The second Jesus is a little more complex. And a little more ambiguous too, because he is hard to pin down. He is not a single idea, with a clear beginning and end, he is rather an accumulation of millennia of spiritual and religious ideas. He is a mythological figure, the divine solar child born at the winter solstice, born not as a physical child, but as a promise. A promise that the wheel of the year will keep turning, that rebirth will come, a promise of hope and renewal for the future. He is one of many similar deities, dying and reborn Gods who remind us that the cycle of life continues, that death is temporary, and must be followed by rebirth, just as in the depths of the harshest winter, my northern hemisphere ancestors were given the promise that spring will come. So many traditions accepted now as important aspects of Christmas, as well as other ‘Christian’ festivals like Easter, have been grafted on from these other sources, these older myths, from many different parts of Europe and the Middle East too. We can see the parallels between the Jesus myth, and those of Horus, Tammuz, Apollo, even Odin hanging on the Tree Yggdrasil to gain knowledge, or Prometheus paying the ultimate price to bring light (or perhaps enlightenment) to humans. He wears the mantles of many.
Of course, in the southern hemisphere, the ‘birth’ of this deity is celebrated in the middle of summer, which perhaps doesn’t make much sense if we think of him only as a dying and reborn seasonal God. Many down-under pagans prefer to celebrate this in June at our Winter Solstice. But for me, Christmas has developed a richer meaning than it had previously. Because really, the celebration of the birth of a divine child who carries all our hopes for the future of the world, for peace, for renewal and replenishing, for rebirth on a spiritual and emotional level, could happen anytime. What more perfect image could there be for the flame of hope we all carry within us for a better world, than a tiny, vulnerable baby? A baby who must be loved, cherished, nurtured and protected. A tiny ray of light, a spark of divinity held within the so very fragile body of a newborn. This tiny child, whatever he (or indeed she) is called, touches a huge number of people, and if that large number of people are all thinking about this on the 25th of December, what better time to chime in with my own feelings of love and compassion and hope?
Now perhaps it’s just my own peculiar brain, but I tend to see concepts as colours, and for me, Hope is green. It makes a kind of sense, if you think about the tiny green plants pushing their way to the surface of the soil, reaching towards the sun, growing, telling us that the ‘dead’ time of the year is over and the world is full of burgeoning life again. Of course, the Green Man is a part of this, he is the guardian of the natural world, the wild world that humans have tried so hard to control, or failing that, to destroy. At Christmas, we hang up our plastic Holly and Ivy, mostly unaware that these evergreens were part of that promise of rebirth, the promise that the ‘Green’ time would come again. I see them in part as the Green Man’s promise that he has not abandoned us, though he may have ‘died’, he is still with us and this is his promise that he will return. Now you’re probably thinking that I’ve gotten myself mightily confused and don’t know whether I’m talking about summer or winter, Christmas or Winter solstice, birth or death, and maybe you’re right…but it works for me. The tiny child whose birth is celebrated on the 25th of December is the symbol of hope in a world that desperately needs it. The adult Jesus who sacrifices his life for the greater good, and who, according to a story as old as time, dies and rises again, is the Green Man, promising us that the cycle goes on, the winter will end and spring will come. Darkness will not prevail and light will return. Whatever we choose to call him, he still holds out his hand and says “do not be afraid, death is not the end, I will always return.”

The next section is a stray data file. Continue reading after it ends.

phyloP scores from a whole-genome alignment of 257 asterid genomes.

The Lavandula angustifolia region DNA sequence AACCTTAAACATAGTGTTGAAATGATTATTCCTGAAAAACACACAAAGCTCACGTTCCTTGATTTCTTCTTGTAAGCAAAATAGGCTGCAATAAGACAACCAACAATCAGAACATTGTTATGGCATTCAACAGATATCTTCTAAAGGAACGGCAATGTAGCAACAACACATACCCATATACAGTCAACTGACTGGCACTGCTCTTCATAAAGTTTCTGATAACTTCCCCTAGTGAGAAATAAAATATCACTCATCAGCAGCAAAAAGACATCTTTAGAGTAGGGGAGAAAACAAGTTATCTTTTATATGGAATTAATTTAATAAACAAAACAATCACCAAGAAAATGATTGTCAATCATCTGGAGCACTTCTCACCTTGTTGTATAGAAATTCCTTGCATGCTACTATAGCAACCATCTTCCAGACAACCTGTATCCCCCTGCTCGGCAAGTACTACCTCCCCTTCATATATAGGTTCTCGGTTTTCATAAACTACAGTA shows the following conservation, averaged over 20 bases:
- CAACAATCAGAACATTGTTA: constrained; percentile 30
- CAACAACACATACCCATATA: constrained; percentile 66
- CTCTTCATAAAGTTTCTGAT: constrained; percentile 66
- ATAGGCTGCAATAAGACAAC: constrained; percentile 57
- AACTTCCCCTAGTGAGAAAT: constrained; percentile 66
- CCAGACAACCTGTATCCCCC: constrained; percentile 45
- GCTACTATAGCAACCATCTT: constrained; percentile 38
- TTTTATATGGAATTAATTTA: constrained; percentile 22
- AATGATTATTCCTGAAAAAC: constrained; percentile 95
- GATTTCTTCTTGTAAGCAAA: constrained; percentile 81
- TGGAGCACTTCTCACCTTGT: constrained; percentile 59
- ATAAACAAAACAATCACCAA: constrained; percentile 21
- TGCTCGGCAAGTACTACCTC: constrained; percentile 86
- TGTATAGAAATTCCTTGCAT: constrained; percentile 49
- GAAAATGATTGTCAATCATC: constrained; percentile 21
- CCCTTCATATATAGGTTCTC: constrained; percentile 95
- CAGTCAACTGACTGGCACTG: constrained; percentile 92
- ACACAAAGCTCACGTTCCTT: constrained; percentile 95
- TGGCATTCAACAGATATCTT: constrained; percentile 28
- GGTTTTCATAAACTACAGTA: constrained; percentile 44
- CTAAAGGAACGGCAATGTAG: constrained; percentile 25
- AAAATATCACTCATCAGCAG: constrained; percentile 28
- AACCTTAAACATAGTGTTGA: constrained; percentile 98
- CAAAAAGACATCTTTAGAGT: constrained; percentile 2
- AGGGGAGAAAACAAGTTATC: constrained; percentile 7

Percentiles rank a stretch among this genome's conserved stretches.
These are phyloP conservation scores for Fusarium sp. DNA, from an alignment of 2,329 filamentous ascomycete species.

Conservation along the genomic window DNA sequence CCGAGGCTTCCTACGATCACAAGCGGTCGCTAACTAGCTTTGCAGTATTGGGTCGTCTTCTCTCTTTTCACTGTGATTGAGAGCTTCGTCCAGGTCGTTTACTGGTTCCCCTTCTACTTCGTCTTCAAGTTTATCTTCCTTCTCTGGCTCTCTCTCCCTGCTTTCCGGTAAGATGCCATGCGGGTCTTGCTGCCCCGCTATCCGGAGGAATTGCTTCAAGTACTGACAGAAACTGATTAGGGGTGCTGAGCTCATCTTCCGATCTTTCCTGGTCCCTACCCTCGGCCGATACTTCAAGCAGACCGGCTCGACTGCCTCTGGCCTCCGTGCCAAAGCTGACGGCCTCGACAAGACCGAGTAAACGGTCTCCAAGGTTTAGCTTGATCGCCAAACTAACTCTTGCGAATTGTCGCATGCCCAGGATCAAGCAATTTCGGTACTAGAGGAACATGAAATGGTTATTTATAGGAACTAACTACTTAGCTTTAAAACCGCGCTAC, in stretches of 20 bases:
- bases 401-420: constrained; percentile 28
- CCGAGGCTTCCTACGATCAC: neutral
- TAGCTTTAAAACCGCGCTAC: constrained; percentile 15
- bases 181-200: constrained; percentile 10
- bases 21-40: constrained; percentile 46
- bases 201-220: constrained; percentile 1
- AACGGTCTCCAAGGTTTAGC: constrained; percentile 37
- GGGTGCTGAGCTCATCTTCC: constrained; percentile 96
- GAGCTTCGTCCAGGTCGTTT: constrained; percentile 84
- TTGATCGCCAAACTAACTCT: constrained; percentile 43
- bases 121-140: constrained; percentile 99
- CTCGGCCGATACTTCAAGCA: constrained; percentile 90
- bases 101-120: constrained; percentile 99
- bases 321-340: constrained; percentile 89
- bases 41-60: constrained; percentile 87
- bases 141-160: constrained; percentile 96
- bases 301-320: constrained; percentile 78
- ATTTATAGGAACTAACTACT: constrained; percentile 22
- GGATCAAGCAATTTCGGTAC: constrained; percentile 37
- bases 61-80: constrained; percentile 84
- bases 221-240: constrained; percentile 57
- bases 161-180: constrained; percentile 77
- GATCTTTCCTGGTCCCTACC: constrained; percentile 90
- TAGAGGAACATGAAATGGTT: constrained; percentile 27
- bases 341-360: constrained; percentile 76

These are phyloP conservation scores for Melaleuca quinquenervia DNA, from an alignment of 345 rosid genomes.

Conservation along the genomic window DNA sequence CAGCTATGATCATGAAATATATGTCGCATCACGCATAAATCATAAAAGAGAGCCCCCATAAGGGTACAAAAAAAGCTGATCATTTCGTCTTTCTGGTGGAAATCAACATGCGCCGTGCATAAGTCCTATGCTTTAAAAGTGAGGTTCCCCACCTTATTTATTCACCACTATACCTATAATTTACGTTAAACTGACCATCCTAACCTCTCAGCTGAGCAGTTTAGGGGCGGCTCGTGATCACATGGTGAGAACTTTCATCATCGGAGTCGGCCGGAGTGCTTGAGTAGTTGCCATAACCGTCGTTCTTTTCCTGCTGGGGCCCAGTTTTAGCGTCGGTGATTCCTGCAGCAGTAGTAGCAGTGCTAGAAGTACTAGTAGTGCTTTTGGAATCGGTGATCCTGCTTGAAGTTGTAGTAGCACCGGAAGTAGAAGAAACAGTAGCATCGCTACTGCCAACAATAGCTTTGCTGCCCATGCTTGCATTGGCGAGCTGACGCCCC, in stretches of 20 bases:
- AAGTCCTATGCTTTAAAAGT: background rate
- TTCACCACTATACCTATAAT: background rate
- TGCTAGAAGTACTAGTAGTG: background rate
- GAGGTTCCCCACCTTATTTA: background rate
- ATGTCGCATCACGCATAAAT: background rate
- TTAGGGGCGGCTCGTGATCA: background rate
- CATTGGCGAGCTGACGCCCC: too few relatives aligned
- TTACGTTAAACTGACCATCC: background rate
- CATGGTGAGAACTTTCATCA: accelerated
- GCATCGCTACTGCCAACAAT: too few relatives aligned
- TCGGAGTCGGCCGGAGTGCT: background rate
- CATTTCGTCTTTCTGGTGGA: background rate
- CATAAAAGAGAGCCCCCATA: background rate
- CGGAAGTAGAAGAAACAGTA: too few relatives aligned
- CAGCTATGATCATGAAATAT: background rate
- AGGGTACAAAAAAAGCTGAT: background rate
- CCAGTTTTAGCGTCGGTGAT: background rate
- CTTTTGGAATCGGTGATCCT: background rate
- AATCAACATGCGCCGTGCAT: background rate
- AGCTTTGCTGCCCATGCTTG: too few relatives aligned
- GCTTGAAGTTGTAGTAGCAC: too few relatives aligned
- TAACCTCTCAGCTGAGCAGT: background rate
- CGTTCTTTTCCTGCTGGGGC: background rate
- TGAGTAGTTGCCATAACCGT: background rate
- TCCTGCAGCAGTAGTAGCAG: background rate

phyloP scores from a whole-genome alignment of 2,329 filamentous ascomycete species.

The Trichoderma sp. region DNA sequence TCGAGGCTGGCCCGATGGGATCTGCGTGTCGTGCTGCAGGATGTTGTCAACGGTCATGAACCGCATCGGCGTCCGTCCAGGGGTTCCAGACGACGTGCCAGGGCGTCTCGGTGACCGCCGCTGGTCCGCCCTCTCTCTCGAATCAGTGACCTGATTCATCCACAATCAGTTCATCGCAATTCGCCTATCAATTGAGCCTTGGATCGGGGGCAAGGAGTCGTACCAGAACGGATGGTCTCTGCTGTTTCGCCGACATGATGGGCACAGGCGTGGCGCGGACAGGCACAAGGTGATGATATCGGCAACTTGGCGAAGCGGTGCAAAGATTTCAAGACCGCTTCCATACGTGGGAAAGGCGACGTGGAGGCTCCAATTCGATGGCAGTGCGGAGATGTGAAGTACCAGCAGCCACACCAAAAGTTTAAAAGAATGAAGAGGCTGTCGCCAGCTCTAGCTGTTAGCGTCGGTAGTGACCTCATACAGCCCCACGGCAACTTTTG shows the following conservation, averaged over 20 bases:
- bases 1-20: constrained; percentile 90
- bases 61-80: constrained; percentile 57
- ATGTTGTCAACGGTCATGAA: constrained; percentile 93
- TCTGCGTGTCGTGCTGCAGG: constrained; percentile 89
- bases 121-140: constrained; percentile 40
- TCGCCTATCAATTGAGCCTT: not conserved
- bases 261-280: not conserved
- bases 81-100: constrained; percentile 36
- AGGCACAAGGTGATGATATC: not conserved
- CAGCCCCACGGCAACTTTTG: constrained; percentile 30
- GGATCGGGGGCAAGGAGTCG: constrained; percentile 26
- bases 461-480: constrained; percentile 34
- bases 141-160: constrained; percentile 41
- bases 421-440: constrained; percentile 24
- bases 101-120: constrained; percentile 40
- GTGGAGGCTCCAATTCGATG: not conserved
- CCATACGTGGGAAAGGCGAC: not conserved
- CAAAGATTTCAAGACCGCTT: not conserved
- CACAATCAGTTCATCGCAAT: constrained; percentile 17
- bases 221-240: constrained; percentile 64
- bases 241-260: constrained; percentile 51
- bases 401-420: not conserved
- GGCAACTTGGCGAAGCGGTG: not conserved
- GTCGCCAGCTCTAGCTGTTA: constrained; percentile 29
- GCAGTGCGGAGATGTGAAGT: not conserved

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And now for some appropriately Christmassy music...just in case you haven't yet been driven screaming up the wall by endless renditions of 'Frosty the @#$$&% Snowman' and 'Rudolph' in the shops and malls...I think I barely escaped with my brain intact this morning, and needed a cup of coffee and and a lie down when I got home!
First...Tim Minchin again. Yes, I know, a Christmas song by an avowed atheist. But it says a lot about Christmas that I like, and agree with. And it's sweet and funny.
I learnt this one as a kid, so probably an acquired taste...like vegemite!
And lastly, this is 'Taladh Chriosda', the Christ Child's Lullaby, by the group I used to sing with years ago. No, that's not me hitting the high notes (though I can... in the shower!), I'm singing down in my boots on this one, replacing the tenor who left for greener fields (or Byron Bay actually)!
Merry Christmas, Happy Midwinter, or whatever you might be celebrating, I wish you all a wonderful time, good food, good friends and family, peace and goodwill to all.